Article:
Economists predict there will be a half-point interest rate cut in the next week as Canada had its lowest inflation rate in more than a year.
The annual rate dipped to 1.4 percent in March from 1.8 percent a month earlier, marking the fourth consecutive monthly decline, Statistics Canada said.
Inflation in Canada "remains an oasis of calm amid raging global price pressures," said economist Pascal Gauthier of TD Bank.
Canadians are enjoying lower prices as a result of the stronger dollar that reached and exceeded parity with the U.S. currency.
This helped to dampen inflation by keeping prices of imported goods lower at a time of year when there are usually significant price increases.
Major factors in the decline were lower prices for cars, computers and fresh fruit and vegetables.
A 0.5-percent Bank of Canada interest rate cut would drop the key lending rate to 3.0 percent, the lowest since October 2005.
Former Liberal leader Corbeil arrested
Benoit Corbeil, a former federal Liberal organizer in Quebec, has been arrested in connection with the "sponsorship scandal" that led to his party's defeat.
Corbeil, director of the Quebec wing from 1999 to 2001, is accused of influence peddling, fraud and conspiracy.
He is charged with conspiring to defraud the Liberals of $100,000 by authorizing payment of false invoices and receiving a kickback in the sale of federal land to a private company.
Former ad agency executive Jean Brault, who was sentenced earlier to 30 months in prison for fraud, said he worked with Liberal officials to divert $1.1-million in cash to the party in exchange for sponsorship contracts for little or no work.
News in brief
• Mexican officials say a judge will rule Tuesday in the case of Canadian Brenda Martin, who has been held in prison near Guadalajara for two years. Martin, 51, was arrested in connection with an Internet fraud scheme run by her jailed ex-boss, Alyn Waage. Martin was a cook and knew nothing of the scheme, Waage said.
• Canada's top soldier, Gen. Rick Hillier, is retiring in July as chief of defense staff. Hillier said the public's "appreciation" of the Afghanistan mission is growing despite casualties. No successor has been named.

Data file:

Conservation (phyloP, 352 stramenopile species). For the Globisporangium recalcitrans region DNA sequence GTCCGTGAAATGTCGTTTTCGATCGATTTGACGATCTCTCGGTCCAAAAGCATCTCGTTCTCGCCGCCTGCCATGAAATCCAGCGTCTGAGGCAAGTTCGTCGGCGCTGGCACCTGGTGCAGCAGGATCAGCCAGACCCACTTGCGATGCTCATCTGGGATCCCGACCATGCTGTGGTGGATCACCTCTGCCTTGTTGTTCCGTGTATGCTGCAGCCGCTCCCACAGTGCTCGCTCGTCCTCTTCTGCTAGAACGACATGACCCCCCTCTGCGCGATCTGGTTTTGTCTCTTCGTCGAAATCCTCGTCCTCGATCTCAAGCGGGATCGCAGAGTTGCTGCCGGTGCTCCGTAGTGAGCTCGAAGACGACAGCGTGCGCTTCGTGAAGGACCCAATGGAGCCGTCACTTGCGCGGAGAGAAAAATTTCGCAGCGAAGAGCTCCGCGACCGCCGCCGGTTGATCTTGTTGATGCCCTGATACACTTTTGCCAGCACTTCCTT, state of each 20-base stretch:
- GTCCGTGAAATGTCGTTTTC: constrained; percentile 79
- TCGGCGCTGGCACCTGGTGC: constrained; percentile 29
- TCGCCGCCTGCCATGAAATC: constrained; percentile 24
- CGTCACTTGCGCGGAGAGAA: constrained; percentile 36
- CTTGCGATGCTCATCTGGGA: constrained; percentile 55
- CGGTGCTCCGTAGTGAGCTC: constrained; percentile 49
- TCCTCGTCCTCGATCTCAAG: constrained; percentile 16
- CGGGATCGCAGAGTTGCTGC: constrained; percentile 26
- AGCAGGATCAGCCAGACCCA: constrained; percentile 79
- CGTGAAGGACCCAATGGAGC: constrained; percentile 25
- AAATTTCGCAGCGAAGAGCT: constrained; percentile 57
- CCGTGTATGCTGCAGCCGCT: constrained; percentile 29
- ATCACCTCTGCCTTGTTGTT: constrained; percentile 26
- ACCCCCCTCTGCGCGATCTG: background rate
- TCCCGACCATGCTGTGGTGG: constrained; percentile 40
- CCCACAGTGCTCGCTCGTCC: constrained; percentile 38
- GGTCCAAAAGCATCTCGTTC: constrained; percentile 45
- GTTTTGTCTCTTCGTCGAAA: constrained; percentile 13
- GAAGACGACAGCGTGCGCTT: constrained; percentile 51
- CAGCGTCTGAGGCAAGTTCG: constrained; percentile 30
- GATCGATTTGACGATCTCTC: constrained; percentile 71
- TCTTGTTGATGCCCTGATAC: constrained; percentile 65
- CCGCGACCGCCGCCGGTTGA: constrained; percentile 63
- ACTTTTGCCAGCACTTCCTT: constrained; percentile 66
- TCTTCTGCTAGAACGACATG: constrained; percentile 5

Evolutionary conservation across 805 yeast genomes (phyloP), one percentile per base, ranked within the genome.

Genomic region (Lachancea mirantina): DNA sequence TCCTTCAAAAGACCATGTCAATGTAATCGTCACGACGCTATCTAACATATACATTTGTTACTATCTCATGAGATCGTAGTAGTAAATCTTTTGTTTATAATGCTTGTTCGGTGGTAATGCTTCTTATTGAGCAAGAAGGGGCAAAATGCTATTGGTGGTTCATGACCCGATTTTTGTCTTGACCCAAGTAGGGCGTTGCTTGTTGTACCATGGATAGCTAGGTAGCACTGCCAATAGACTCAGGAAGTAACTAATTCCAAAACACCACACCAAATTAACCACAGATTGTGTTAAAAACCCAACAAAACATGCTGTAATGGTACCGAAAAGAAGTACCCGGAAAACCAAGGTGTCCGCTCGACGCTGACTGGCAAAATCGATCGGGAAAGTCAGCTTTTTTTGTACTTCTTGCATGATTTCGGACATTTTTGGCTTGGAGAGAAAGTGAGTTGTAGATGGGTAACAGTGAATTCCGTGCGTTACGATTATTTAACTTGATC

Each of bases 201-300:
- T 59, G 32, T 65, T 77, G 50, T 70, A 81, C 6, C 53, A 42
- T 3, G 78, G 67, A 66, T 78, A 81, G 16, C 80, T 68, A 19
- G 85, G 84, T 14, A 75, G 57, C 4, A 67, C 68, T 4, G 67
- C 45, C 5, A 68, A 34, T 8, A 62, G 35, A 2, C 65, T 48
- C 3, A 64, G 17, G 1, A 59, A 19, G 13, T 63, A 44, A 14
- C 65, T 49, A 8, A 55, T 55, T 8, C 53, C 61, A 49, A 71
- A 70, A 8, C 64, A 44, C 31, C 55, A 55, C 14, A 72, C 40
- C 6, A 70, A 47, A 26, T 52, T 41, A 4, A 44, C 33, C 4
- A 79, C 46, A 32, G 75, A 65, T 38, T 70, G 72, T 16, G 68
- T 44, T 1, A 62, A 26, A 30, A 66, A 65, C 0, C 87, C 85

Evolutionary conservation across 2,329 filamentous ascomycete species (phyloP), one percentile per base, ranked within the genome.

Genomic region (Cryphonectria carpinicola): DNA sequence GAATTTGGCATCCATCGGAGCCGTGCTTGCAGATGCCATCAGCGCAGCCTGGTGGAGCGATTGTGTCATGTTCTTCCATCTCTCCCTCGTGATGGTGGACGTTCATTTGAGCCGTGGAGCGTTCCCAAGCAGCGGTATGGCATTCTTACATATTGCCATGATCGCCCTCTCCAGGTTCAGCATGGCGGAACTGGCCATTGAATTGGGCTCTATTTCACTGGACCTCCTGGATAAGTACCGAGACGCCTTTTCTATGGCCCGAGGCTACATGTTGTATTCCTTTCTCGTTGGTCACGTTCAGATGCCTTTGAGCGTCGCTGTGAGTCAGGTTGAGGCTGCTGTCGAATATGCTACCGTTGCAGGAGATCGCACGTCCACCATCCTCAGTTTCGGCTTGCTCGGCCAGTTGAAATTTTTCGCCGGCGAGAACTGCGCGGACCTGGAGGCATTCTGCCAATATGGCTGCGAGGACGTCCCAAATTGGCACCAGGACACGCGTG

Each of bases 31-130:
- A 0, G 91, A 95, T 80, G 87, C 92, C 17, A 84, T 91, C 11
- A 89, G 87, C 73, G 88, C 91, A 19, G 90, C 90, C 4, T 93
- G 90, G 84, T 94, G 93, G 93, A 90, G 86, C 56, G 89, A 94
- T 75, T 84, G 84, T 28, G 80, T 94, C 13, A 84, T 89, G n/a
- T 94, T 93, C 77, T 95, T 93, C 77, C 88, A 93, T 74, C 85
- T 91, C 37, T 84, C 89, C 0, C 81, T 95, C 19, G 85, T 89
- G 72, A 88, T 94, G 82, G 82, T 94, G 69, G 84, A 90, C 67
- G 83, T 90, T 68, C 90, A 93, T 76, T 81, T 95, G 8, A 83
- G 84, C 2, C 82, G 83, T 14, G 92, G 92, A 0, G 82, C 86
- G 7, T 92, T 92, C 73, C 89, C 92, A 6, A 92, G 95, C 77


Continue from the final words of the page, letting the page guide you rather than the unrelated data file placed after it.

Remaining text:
• Trendy footwear maker Crocs Inc. is closing its Quebec factory in July, putting 670 people out of work. Production will be moved to Mexico.
Facts and figures
Canada's dollar has advanced to 99.42 cents U.S., while the U.S. greenback dipped to $1.0058 Canadian on Friday, before bank exchanges fees.
The Bank of Canada's key interest rate is 3.5 percent while the prime lending rate is 5.25 percent.
Canadian stock markets moved higher with the Toronto Exchange index at 14,220 points and the TSX Venture Exchange at 2,562 points on Friday.
Lotto 6-49: (Wednesday) 13, 25, 34, 35, 47, 48; bonus 22. (April 12) 1, 13, 23, 35, 38, 42; bonus 22. Super 7: (April 11) 5, 9, 11, 22, 27, 41, 46; bonus 7.
• Toronto transit workers are threatening to go on strike Monday, stranding 1.5-million commuters. The 8,900 bus, streetcar and subway drivers and maintenance workers could be declared essential workers, as the province won't tolerate a long strike, Ontario Premier Dalton McGuinty said.
• The Nova Scotia government has launched an aggressive campaign to recruit health professionals. The province has targeted cities across the country, including all of Atlantic Canada, with ads aimed at luring doctors and nurses. One ad has a card resembling a prescription attached to newspapers.
Jim Fox can be reached at